Condominium apartment: is it possible to divide it into two?


Emma Potter

Is it really possible to transform and divide your apartment into two? With the introduction of the Sblocca Italia Law, promulgated on 11 November 2014 with law no. 164, a new era opens for the splitting up and themerger of residential units in condominiums.

This legislation has simplified procedures, allowing owners to divide or combine apartments with greater flexibility, without the need for municipal permits, but always respecting the existing volume of the buildings.

But what are the limits and possibilities of this rule?

The splitting and merging procedure

According to the Sblocca Italia Law, it is possible to change the internal layout of the apartments, such as dividing a large apartment into two smaller ones or merging several units, without having to request specific permits from the Municipality.

This is permitted as long as such modifications do not involve an increase in the volume of the building or a change in the intended use of the spaces, such as transforming a home into an office.

Before starting the works, it is necessary to send the Municipality a sworn Notice of Commencement of Works (CILA), certified by a qualified technician.

This document must certify the compliance of the works with urban planning, anti-seismic and energy performance regulations, ensuring that the modifications do not influence the structural parts of the building.

From a legal point of view, thearticle 1122 of the civil code establishes that the owner of a real estate unit can make internal changes to improve the enjoyment of the same, as long as the common areas are not damaged or the stability and architectural decoration of the building are compromised.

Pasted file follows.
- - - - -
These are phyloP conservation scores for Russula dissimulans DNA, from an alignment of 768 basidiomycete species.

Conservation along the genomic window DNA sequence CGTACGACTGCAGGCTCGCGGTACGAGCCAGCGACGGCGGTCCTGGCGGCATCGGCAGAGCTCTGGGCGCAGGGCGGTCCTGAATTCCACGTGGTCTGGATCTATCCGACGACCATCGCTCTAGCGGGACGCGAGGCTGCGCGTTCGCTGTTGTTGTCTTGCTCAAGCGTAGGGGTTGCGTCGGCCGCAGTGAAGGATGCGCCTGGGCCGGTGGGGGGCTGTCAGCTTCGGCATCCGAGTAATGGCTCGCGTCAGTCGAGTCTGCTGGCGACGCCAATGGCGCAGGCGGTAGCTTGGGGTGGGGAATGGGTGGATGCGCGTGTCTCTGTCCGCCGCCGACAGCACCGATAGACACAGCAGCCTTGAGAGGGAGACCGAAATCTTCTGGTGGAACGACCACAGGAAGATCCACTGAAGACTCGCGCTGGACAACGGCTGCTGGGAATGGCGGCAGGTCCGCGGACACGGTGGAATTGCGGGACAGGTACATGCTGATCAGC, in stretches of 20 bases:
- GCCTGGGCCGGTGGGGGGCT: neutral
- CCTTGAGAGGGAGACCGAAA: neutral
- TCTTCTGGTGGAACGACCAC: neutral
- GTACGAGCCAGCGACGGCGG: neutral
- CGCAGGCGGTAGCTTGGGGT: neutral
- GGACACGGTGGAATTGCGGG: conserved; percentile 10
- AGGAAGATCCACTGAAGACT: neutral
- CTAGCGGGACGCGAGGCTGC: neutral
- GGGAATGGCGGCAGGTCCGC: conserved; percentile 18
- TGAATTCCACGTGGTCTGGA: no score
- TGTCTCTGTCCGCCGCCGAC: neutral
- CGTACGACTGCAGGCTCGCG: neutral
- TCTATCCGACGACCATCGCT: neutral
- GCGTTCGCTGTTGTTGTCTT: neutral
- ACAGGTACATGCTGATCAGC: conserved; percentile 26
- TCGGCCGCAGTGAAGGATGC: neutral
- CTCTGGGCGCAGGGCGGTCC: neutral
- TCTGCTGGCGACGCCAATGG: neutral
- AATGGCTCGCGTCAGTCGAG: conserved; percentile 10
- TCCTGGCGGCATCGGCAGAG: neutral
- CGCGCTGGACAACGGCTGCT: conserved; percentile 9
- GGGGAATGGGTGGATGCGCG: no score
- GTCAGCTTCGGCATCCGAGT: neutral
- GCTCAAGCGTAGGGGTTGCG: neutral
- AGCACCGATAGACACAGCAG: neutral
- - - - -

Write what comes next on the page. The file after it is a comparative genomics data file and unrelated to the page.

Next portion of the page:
Article 1122
Works on parts of property or individual use

In the real estate unit owned by him or in the parts normally intended for common use, which have been assigned exclusive ownership or intended for individual use, the condominium owner cannot carry out works that cause damage to the common parts or cause prejudice to the stability, safety or architectural decorum of the building.

In any case, prior notice is given to the administrator who reports it to the assembly.

It is essential that the owner informs the condominium administrator in advance of the planned changes, who will then have to communicate them to the condominiums' assembly.

Although the assembly does not possess a real veto power, excluding the case of express contractual prohibitions in the condominium regulations, it can express opposition if the changes exceed the limits imposed by the law or by the regulation itself.

The case of the Court of Rome

An important case that highlights the legal implications of the Sblocca Italia Law was dealt with by the Court of Rome with the sentence no. 3381 of 03 March 2022.

The judges addressed the issue of splitting a real estate unit within a condominium. The controversy centered on the legality of a meeting resolution that denied an owner the right to divide his apartment into two units separate homes.

The Court emphasized the principle according to which every condominium owner has the right to renovate and modify their housing unit according to their needs, as long as such modifications do not contravene existing legal or regulatory provisions. In particular, it was noted that the owner had complied with all legal requirementsincluding those established by article 1122 of the civil code, which require not to cause damage to the stability, safety or architectural decorum of the building.

The CTU (Office Technical Consultancy) played a decisive role in ensuring that the proposed works conformed to the relevant regulations. The CTU, after carrying out investigations, confirmed that the modifications to the real estate unit they would not have altered the architectural decor or the safety of the buildingthese conditions which led the judge to declare the illegitimacy of the meeting resolution which attempted to block the split.

This ruling represents a significant legal precedent, as it reiterates the priority of the individual right of ownership and modification of the property, in compliance with the laws in force, compared to the potential restrictions imposed by the condominium context.